Former Vice President Al Gore said on Tuesday the U.S. should kill the Electoral College and instead decide presidential elections by popular vote.
Gore said while he has advocated for the institution since losing the presidency to George W. Bush in 2000 despite winning the popular vote, his views have now shifted.
"After the Supreme Court decision in 2000, I continued to support the Electoral College because the original purpose was to tie the states together," Gore said at an event in Washington, D.C., according to NBC News. "I have changed my view on that. I do think that it should be eliminated."
Gore said abolishing the Electoral College would "stimulate public participation in the democratic process like nothing else we could possibly do."
His comments come as efforts to abolish the institution have reignited following the election of Donald Trump, who failed to win the popular vote on Nov. 8. Hillary Clinton received two million more votes than Trump, according to the Cook Political Report, but lost the election by 74 electoral votes.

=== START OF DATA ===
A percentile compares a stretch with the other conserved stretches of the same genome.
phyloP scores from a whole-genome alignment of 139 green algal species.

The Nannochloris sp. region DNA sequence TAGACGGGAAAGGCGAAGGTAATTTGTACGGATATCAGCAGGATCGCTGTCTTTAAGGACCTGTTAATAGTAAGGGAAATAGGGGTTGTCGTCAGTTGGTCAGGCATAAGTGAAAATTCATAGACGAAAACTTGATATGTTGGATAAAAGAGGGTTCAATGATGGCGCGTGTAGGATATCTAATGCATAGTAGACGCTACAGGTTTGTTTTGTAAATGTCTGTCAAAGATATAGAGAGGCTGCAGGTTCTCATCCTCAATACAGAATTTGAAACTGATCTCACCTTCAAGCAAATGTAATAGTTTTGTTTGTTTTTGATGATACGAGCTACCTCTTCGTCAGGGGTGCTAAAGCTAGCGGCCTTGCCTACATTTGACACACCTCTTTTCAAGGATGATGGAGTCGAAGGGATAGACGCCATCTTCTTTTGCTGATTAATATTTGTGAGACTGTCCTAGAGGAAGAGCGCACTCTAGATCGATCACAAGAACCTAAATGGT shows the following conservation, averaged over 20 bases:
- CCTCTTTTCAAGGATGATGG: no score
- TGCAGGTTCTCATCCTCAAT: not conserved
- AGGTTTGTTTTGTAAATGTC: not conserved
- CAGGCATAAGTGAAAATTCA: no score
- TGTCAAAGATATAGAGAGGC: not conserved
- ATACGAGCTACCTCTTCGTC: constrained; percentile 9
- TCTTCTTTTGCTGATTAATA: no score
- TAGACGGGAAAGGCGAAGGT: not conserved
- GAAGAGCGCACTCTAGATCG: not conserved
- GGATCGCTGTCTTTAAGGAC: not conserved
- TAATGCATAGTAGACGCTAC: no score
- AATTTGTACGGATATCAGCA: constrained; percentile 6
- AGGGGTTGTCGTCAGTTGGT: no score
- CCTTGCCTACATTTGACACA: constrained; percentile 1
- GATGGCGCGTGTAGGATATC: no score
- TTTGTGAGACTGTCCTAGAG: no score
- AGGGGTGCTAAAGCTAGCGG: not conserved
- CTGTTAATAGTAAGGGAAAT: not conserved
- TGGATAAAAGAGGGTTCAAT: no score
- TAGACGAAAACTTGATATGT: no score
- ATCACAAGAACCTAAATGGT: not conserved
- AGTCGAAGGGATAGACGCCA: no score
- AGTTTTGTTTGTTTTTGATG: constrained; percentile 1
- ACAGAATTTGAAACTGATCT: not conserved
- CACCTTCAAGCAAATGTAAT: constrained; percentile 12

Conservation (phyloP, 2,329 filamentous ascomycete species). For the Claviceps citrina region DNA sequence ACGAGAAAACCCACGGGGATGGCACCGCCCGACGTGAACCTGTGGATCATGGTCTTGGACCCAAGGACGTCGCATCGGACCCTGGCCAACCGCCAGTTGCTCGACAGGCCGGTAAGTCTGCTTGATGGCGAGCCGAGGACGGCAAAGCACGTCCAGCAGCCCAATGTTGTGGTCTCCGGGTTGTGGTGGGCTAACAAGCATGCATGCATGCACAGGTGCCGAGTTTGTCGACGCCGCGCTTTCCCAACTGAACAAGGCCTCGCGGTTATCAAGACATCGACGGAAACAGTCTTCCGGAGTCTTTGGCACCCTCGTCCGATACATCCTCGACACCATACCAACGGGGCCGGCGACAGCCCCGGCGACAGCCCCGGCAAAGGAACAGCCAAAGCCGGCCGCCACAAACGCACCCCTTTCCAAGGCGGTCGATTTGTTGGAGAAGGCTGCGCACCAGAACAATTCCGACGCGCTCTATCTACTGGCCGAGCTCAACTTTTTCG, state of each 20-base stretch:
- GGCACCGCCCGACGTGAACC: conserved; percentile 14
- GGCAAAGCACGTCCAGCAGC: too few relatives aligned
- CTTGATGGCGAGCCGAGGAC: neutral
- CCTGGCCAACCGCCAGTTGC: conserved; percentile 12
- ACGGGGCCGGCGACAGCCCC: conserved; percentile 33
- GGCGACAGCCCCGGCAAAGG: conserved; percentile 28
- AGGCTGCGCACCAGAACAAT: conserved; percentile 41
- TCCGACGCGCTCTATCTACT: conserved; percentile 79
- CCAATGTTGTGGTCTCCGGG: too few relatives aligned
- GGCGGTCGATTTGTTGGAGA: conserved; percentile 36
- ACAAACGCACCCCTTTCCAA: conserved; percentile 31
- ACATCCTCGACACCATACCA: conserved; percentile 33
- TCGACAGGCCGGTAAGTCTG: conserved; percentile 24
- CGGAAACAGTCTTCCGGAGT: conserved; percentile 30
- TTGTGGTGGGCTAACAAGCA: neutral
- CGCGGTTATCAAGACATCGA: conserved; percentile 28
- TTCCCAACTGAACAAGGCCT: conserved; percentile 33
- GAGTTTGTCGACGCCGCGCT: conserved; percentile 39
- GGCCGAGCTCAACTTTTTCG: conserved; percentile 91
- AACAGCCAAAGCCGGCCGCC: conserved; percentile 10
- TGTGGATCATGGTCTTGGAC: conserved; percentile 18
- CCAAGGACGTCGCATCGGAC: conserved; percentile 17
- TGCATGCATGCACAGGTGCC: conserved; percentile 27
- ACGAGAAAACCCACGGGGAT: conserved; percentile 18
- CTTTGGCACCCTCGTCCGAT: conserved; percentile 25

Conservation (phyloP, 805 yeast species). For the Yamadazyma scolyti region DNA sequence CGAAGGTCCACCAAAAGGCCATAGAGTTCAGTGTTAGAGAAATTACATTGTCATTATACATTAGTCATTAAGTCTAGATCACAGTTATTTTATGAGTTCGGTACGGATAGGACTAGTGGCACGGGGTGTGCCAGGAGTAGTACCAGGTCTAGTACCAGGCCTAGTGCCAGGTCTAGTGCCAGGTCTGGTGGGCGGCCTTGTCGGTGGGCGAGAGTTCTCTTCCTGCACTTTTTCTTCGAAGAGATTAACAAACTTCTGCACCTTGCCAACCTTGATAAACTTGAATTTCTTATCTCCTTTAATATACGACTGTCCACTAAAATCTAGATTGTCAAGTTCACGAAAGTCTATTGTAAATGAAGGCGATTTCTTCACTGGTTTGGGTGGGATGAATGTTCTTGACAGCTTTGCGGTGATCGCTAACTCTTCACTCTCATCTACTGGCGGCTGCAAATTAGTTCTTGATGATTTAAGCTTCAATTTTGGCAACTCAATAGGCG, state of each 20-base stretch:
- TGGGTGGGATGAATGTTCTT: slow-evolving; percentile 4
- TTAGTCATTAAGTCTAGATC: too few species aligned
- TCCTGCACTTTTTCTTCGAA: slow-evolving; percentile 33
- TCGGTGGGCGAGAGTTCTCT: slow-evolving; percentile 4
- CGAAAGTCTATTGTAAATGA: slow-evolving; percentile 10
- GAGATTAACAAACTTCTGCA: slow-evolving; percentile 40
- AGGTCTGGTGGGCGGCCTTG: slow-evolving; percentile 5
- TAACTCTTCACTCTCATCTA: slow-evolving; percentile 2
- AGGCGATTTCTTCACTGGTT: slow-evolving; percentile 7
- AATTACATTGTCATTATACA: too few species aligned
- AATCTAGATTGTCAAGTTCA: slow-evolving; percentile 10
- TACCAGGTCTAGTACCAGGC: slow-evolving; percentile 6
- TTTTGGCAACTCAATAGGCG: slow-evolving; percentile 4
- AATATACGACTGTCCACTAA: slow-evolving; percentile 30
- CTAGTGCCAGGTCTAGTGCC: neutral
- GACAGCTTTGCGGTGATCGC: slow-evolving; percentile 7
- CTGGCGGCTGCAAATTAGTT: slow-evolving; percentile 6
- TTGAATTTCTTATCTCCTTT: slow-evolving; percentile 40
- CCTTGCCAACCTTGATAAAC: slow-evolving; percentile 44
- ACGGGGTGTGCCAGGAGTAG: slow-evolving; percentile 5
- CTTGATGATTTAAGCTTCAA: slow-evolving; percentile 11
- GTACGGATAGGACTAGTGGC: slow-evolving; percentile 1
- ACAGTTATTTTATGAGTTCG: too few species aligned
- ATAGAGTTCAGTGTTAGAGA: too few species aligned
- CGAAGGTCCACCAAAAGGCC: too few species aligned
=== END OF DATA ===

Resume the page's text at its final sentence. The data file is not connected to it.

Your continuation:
Anti-Trump forces, primarily made up of Democrats, have launched a lobbying effort targeted at persuading 37 Republican electors to cast their vote on Dec. 19 for a candidate other than Trump, according to Politico. The group plans to challenge laws in the 29 states that require electors to back their party's candidate.
"I think moving to a popular vote system is not without peril, is not without problems, it's not a simple one choice is all good, the other is all bad. It's a balancing act. But I think the balance has shifted, in my mind at least, and I think that we should go to a popular vote," Gore said.